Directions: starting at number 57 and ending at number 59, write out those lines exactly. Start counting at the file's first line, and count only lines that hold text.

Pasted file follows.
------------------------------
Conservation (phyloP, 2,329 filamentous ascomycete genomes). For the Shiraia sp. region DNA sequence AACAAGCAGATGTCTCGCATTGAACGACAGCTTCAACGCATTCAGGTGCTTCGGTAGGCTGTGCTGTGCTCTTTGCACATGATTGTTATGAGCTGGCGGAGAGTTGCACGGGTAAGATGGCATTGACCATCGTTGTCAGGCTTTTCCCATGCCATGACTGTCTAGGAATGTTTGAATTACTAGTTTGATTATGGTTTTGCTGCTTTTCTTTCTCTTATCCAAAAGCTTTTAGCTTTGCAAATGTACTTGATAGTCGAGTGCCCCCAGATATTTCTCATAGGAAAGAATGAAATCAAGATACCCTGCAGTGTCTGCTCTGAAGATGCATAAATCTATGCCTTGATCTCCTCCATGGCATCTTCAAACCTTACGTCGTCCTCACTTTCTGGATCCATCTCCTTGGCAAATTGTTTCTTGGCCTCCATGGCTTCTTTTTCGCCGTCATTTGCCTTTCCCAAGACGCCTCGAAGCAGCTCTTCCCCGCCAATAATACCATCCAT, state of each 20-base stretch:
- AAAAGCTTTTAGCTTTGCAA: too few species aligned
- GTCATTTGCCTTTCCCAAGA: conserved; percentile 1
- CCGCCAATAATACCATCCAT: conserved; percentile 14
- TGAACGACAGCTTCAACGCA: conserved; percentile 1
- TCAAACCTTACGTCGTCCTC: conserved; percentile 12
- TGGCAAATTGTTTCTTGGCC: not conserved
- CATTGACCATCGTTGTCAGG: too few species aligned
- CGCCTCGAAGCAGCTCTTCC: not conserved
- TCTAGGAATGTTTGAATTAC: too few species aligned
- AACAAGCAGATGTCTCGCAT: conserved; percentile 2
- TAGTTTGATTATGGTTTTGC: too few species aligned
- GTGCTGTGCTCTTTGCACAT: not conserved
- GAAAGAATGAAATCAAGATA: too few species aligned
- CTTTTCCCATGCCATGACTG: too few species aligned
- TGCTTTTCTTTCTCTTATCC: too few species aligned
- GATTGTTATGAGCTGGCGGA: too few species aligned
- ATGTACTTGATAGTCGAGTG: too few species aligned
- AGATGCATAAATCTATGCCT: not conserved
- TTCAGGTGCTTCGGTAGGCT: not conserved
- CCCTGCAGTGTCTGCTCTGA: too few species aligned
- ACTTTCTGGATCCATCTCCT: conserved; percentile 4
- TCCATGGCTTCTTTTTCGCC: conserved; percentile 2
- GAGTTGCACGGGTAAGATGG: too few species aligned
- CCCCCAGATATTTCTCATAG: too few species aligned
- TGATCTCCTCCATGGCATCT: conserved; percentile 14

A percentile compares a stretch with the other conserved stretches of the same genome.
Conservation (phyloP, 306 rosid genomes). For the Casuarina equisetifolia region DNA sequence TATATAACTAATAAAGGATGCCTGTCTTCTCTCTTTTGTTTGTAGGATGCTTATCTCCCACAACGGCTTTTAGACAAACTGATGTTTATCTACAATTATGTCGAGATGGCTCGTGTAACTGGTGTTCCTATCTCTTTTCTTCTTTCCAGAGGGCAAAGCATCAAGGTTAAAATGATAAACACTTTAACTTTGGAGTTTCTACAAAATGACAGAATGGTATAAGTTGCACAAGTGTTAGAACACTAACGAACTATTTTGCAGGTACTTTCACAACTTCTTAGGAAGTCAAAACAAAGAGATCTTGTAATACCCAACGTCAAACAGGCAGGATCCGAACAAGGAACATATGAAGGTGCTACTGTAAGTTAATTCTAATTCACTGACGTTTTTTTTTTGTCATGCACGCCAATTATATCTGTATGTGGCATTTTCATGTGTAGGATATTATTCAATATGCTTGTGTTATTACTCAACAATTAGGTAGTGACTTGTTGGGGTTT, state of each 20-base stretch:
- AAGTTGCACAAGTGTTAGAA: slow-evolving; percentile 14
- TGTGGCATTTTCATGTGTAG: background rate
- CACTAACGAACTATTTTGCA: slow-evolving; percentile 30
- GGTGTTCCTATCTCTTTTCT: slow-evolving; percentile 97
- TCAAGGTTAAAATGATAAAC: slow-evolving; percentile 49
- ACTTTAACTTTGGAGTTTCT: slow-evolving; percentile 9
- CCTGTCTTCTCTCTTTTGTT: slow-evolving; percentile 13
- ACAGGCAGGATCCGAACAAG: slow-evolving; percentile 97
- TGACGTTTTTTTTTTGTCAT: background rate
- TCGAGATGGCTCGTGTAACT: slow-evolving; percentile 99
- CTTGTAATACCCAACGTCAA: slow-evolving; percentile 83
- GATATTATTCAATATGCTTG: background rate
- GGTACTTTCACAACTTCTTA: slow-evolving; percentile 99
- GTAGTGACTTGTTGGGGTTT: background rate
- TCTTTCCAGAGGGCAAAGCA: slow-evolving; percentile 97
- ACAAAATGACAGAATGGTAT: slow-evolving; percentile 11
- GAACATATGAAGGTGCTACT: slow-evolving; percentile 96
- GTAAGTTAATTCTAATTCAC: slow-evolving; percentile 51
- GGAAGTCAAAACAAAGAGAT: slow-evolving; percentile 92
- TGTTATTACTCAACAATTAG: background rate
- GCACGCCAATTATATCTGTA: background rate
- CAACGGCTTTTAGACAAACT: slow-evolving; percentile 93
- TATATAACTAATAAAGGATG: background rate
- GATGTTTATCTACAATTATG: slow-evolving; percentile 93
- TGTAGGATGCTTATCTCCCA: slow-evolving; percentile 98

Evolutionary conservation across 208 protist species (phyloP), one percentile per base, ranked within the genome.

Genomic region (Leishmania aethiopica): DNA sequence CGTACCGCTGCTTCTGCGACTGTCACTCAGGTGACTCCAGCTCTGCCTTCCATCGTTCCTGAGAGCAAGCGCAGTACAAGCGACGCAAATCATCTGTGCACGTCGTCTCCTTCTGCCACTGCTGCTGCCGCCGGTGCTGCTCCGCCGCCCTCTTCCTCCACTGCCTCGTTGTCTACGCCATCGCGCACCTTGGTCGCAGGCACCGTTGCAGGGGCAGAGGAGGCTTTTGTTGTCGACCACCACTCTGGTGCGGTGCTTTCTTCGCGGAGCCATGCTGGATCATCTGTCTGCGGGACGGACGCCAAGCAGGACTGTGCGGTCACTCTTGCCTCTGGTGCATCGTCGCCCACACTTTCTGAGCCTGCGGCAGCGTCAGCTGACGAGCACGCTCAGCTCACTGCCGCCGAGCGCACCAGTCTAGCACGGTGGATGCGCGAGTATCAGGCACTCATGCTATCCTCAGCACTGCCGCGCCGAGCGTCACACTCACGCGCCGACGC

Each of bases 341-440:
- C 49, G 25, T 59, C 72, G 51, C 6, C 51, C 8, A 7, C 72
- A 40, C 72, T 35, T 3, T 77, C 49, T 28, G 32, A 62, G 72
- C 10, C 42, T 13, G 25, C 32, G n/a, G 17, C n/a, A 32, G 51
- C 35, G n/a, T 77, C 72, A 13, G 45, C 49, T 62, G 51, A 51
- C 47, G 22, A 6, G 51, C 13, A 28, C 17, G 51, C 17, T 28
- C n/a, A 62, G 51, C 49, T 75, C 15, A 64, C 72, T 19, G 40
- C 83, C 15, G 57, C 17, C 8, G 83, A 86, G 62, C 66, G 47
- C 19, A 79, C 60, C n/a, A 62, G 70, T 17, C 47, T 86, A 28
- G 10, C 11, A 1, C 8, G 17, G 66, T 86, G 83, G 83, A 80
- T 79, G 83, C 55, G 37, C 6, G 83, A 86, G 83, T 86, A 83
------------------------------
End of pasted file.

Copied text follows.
- C 49, G 25, T 59, C 72, G 51, C 6, C 51, C 8, A 7, C 72
- A 40, C 72, T 35, T 3, T 77, C 49, T 28, G 32, A 62, G 72
- C 10, C 42, T 13, G 25, C 32, G n/a, G 17, C n/a, A 32, G 51